The Bureau then has the power to carry out warrantless searches—or “queries”—of these communications, a practice that has prompted strong expressions of concern from independent evaluators. Medine testified that the FBI “routinely looks into 702 databases, and not just in investigations, but even in assessments where the FBI has absolutely no suspicion of wrongdoing … they’re just sort of entitled to poke around and see if something is going on.” Jeffress, too, flagged that the FISC has described these FBI queries as “routine and encouraged,” that the Bureau may conduct them even at the pre-investigation “assessment” stage, and that “there is no requirement that the matter be a serious one, nor that it have any relation to national security.”
It is difficult to reconcile the claim that it is “extremely unlikely” that FBI agents would “fish” in Section 702 data for evidence of crimes with Medine’s and Jeffress’ statements, which suggest the Bureau has the power to do just that. As Dean Rangappa emphasizes, FBI procedures require that “[t]o the extent reasonably feasible,” queries of raw Section 702 data must be designed to “find and extract foreign intelligence information or evidence of a crime.” That latter phrase, however, essentially captures the problem: Agents may carry out warrantless searches of warrantlessly seized communications in order to find something the government could use to put someone in jail.
A recent FISC opinion indicates that the executive branch has reported only one instance to the Court in which the FBI, using a query that was not designed to find “foreign intelligence information,” found Section 702 information on an American. As highly unsympathetic as that case is (it involved an e-mail containing a description of child abuse), the fact that the government did use Section 702 to find such information without a warrant should give us all pause. Footnote 53 in the opinion also gives rise to concern that the FBI’s self-reporting processes for such cases may not be fully reliable—and one wonders how expansive queries that are seeking “foreign intelligence information,” which would not even result in such reporting, may be.
The FBI’s adoption of internal procedures that, in some ways, regulate access to this pool of warrantlessly collected data (for example, by requiring agents to have authorization before they can view Section 702 data they have found) does not take these concerns off the table. First, as Chief Justice Roberts observed in Riley v. California, law enforcement’s development of internal rules to assuage concerns about warrantless searches is “[p]robably a good idea, but the Founders did not fight a revolution to gain the right to government agency protocols.” In other words, even the best and strictest FBI procedures cannot undo any constitutional or other violations inherent in these programs.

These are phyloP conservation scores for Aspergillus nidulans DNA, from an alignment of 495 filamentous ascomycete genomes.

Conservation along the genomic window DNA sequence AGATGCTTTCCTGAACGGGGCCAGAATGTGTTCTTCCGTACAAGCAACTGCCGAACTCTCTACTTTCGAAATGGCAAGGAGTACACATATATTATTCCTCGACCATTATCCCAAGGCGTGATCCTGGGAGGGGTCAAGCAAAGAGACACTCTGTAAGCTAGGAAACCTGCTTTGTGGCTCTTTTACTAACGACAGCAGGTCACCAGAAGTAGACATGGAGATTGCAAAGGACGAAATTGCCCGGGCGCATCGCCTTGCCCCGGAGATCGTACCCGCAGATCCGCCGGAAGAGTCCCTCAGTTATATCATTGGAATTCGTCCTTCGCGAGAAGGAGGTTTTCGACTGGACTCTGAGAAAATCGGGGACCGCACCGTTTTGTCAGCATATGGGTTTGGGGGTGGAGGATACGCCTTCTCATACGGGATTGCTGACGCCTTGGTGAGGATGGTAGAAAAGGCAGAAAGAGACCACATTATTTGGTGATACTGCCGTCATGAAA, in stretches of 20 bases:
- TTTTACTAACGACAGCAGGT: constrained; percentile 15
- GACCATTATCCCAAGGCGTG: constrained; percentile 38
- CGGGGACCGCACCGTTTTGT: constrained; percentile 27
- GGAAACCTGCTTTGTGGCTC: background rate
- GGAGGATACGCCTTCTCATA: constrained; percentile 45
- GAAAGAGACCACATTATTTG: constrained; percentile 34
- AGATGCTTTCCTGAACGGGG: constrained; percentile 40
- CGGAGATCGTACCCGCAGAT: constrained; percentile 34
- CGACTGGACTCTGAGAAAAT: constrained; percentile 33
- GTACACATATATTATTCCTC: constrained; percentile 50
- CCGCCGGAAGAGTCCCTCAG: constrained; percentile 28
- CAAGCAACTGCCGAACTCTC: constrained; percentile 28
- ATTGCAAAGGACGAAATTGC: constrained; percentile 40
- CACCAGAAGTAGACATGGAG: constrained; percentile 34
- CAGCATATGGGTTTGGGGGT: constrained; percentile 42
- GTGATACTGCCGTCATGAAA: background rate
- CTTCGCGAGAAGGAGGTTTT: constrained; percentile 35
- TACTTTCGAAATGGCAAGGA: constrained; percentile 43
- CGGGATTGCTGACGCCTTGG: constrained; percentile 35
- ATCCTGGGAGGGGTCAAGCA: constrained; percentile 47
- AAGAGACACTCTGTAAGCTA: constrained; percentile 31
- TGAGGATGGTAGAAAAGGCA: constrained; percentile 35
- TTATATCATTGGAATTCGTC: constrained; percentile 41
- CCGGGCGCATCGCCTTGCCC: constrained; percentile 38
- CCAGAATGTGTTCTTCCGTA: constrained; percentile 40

Second, the FISC expressed a stark concern in its recent opinion about the FBI’s “apparent disregard” of rules the FISC had approved, and recorded at least three serious episodes in which the Bureau improperly provided access to raw Section 702 data to its own employees or to groups of private contractors. The Court also raised fears that “the FBI may be engaging in similar disclosures of raw Section 702 information that have not been reported.”
Parallel construction means the use of this data in criminal investigations may never come to light
If the NSA, FBI, or other entities are employing warrantless Section 702 data in non-terrorism criminal investigations, this practice might never come to light. Historical documents suggest that the government may have devoted a significant amount of time over the years to pondering the question of how to use intelligence information in investigations without disclosing this fact at trial. Among other things, a declassified document from 1983 shows the executive branch seeming to embrace the idea of deliberately “build[ing] a firebreak” in evidentiary trails by encouraging law enforcement to develop independent evidence in a way that would prevent defendants from discovering that information originally came from intelligence activities. Thirty years later, Reuters reported that the DEA was engaging in just such an activity, known as “parallel construction,” to avoid disclosing its use of tips from intelligence.
The government’s decidedly belated notice of Section 702 surveillance in at least a few known criminal cases provide reason to be concerned about the use of parallel construction to conceal such monitoring; it is also worrying that even defense attorneys who fight determinedly to find out if Section 702 or other intelligence monitoring was employed in their clients’ cases may face stiff resistance. (For civil rights defenders, it is worth reading the hearing transcript and related motion in an unusual 2013 Texas drug case to see some of the challenges confronting such attorneys.) It also seems possible, as at least one declassified record as well as the Reuters article suggest, that the prosecution could simply drop cases if defendants appeared likely to succeed in forcing the disclosure of Section 702 surveillance.
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Particularly since the discussion above draws on some materials that had not yet been released at the time of our original exchange, I hope Dean Rangappa will take this as an invitation to a continuing dialogue.
This analysis of how Section 702 data may be quietly making its way into criminal investigations is one aspect of a larger story: I am just as concerned about information the U.S. has warrantlessly obtained under Executive Order 12333 or intelligence-sharing agreements with foreign governments and hope to write further on those topics in the future. However, Section 702 presents an immediate opportunity to restore civil liberties in this area—something Congress should not pass up.